The European Parliament (EP) hosted on 27th January 2010 a meeting on CITES (The Convention on International Trade in Endangered Species of Wild Fauna and Flora) in preparation of the CITES COP15 in Doha. The prestigious panel presented to 50 odd Members of the European Parliament (MEPs), assistants and representatives of various organisations their views on this International Convention. It enabled discussion to continue within the EP on several critical issues such as elephants, polar bears, and marine species, with a view to better preparing the EP Resolution, to be voted in Plenary next week, and the CITES COP15 in Doha in March. The event was chaired by MEP Sturdy, MEP Gutierrez-Cortines, MEP Skylakakis and MEP Franco.
Dr. Susan A. Mainka from the International Union for Conservation of Nature (IUCN) presented the key role played by IUCN and TRAFFIC – a joint program of IUCN and WWF – in providing technical support to the CITES Parties through carrying out analyses. The aim is to ensure that listing decisions proposals are based on the best available science. Dr Mainka also noted the difficult issues of “introduction from the sea” that need to be agreed before effective implementation can be achieved for any marine fish proposals to be adopted. Furthermore, she underscored that CITES is both a conservation and a trade treaty.
Hon. Netumbo Nandi-Ndaitwah, Namibian Minister of Environment and Tourism; Ms Amalie Jessen, Deputy Minister, Government of Greenland, and Mr Duane Smith, President of the Inuit Circumpolar Council (ICC), explained how elephants and polar bears are symbols of their respective countries, and that wildlife management systems are in place. In both cases, it seems that conservation efforts are mainly ensured by the sustainable use of wild fauna. Examples show that the prohibition of international trade in valuable wildlife resources whose survival is not threatened by such trade could be detrimental to the species’ own survival. The reason behind this is that the conservation of a species – in particular those which can give rise to animal-human conflicts, such as crop damage, injury or even loss of human life – cannot be effective if the support of local people is not guaranteed. On the other hand, in areas where emblematic wild species have true monetary value they are managed and protected against poaching, mostly with the active collaboration of local stakeholders. These relations are also recognized by the Parties to CITES, having stressed in various Resolutions the needs to respect and engage local people in conservation.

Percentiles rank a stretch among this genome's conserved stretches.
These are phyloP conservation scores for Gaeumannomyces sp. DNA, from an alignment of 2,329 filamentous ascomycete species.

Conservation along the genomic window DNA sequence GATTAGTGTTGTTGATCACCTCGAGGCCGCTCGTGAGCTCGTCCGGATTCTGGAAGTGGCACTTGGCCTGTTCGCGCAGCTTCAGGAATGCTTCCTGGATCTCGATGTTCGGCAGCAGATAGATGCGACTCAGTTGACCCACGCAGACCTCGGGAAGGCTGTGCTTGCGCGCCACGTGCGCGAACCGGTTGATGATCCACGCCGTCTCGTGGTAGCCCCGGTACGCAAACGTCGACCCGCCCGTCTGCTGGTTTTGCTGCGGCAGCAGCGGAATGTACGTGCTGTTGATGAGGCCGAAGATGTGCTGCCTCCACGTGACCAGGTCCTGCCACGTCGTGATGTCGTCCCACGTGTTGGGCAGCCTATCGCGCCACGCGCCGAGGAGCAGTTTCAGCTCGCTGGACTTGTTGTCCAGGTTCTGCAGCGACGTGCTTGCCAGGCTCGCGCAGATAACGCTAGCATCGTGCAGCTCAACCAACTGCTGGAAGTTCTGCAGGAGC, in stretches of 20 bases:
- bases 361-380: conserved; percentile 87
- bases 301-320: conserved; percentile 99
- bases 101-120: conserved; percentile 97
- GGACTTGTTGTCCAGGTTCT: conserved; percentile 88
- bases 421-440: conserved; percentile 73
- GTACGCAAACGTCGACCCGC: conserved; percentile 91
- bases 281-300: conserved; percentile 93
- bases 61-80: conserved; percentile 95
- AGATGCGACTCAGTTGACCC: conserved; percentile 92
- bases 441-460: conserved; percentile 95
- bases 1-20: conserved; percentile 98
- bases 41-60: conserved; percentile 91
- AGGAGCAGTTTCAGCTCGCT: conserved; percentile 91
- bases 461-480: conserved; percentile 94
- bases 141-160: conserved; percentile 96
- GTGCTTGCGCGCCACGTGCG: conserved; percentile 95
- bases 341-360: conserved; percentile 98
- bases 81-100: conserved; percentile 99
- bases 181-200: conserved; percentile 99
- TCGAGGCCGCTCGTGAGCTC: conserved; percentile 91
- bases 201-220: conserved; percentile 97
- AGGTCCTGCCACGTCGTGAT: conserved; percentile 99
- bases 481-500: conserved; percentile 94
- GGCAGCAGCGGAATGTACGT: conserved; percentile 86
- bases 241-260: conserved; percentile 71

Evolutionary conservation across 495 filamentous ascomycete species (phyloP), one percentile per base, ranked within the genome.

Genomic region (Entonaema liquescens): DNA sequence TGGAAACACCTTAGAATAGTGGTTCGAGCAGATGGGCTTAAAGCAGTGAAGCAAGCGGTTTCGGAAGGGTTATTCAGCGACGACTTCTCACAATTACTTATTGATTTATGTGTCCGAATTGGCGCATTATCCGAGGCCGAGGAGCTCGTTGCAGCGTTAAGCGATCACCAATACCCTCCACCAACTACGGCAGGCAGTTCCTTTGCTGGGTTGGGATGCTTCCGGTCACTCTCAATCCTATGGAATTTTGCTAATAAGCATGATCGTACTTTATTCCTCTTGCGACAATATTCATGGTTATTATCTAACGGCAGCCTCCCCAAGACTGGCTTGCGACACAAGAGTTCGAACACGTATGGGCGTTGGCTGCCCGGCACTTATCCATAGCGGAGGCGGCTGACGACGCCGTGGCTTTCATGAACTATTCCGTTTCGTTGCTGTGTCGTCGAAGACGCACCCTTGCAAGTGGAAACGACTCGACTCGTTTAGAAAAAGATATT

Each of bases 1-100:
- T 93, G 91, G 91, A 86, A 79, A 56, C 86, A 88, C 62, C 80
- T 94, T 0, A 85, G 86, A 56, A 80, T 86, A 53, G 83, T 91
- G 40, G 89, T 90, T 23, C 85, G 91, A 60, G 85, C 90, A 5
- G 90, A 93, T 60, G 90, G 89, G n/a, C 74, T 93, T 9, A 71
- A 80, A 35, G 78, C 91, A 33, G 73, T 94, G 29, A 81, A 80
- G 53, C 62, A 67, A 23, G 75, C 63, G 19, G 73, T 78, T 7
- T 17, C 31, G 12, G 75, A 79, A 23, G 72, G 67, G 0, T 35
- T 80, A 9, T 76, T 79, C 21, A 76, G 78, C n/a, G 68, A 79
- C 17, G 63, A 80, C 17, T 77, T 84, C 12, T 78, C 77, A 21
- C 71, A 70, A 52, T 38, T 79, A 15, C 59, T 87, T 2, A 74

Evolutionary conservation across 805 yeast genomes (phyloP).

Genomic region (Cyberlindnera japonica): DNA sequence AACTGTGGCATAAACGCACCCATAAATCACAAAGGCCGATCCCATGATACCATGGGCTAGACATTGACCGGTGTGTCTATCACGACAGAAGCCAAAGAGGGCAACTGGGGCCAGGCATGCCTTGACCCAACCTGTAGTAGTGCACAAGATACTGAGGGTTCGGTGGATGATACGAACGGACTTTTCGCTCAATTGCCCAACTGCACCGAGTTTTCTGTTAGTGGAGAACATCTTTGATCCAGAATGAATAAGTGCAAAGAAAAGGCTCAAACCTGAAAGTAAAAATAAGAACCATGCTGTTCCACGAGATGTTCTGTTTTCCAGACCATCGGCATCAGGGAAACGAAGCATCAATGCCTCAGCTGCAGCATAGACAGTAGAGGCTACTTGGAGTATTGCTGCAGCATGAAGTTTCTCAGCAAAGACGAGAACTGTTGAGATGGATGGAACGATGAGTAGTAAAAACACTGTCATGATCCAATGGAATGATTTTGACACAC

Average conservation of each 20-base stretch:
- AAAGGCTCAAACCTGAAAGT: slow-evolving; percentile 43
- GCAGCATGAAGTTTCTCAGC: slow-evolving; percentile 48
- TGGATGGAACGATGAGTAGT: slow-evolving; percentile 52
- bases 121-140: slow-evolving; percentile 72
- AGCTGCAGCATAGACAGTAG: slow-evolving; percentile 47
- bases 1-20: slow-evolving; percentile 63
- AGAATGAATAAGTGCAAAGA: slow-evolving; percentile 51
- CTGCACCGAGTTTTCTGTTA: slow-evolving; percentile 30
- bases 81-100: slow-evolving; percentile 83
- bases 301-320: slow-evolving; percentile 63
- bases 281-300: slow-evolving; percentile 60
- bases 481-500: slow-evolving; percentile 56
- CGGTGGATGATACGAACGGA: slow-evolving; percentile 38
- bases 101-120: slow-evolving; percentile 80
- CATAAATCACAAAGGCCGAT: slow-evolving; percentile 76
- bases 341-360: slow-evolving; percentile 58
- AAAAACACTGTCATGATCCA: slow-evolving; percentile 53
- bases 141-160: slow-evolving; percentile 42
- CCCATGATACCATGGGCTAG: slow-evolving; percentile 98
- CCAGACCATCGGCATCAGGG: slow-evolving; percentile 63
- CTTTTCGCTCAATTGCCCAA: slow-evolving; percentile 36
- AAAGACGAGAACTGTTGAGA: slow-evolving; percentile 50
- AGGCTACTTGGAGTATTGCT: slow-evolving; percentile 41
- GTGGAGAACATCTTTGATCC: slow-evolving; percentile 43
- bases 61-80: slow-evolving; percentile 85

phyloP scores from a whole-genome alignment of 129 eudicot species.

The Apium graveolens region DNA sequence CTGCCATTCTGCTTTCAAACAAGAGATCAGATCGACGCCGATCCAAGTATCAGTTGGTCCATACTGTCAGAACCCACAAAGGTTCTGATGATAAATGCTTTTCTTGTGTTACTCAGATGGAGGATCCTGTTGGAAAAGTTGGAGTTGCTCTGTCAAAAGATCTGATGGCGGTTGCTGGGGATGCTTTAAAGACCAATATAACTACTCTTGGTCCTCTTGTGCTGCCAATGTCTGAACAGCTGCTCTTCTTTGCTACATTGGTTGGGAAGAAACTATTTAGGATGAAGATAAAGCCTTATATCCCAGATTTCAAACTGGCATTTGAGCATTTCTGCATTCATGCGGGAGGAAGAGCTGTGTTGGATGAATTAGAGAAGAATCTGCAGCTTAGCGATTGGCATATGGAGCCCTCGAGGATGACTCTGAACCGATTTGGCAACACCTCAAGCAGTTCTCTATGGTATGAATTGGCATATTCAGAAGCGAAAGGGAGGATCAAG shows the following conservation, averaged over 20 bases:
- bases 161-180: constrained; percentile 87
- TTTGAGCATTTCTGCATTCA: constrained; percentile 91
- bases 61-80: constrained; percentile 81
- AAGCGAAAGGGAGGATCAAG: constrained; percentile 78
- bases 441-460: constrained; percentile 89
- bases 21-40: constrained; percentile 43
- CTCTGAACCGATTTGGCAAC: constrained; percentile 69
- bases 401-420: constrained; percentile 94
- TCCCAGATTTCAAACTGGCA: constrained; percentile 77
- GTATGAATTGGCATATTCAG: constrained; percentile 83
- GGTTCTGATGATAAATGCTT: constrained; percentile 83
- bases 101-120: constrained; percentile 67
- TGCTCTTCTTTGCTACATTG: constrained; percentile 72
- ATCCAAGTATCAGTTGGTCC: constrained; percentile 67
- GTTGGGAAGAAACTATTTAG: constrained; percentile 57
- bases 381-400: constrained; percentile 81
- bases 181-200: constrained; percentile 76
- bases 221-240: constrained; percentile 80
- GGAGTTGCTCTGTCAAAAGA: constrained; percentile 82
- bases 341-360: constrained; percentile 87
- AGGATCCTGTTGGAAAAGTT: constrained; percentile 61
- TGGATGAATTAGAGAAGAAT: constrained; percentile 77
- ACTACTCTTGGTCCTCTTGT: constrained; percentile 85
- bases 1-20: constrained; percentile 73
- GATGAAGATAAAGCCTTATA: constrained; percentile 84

Mr Mark Dickey-Collas, Core Member of the FAO Expert Advisory Panel for commercially exploited aquatic species stated that recommendations given by the panel are based on the assessment of the state of the global populations and not just local populations. The following recommendations for the forthcoming CITES COP15 have been given: listing in Appendix II for the porbeagle shark and the oceanic whitetip shark, not listing in Appendix II for certain species of red coral. With regard to one of the most sensitive issues: the up listing of bluefin tuna, he pointed out that there was a unanimous agreement to list it in Appendix II but not in Appendix I.
Mr Hugo-Maria Schally, Head of Unit in DG ENV (European Commission) explained that unlike the EU, the 27 EU Member States are members of CITES. Their votes follow what the European Commission proposes and the Council approves. He insisted on the fact that decision, which will be made by the new Commission, will be based on science and not emotions. He stated that available information on bluefin tuna tends to go towards the up listing in Appendix I. He added that there is little chance to see the EU support the resumption of the ivory trade. As far as polar bears are concerned, we have to see whether international trade endangers the species and whether the up listing in Appendix I will have positive results on their conservation, Mr Schally said.
The meeting was jointly organised by the Intergroups “Sustainable Hunting, Biodiversity, Countryside Activities and Forestry” and ”Climate Change, Biodiversity and Sustainable Development”.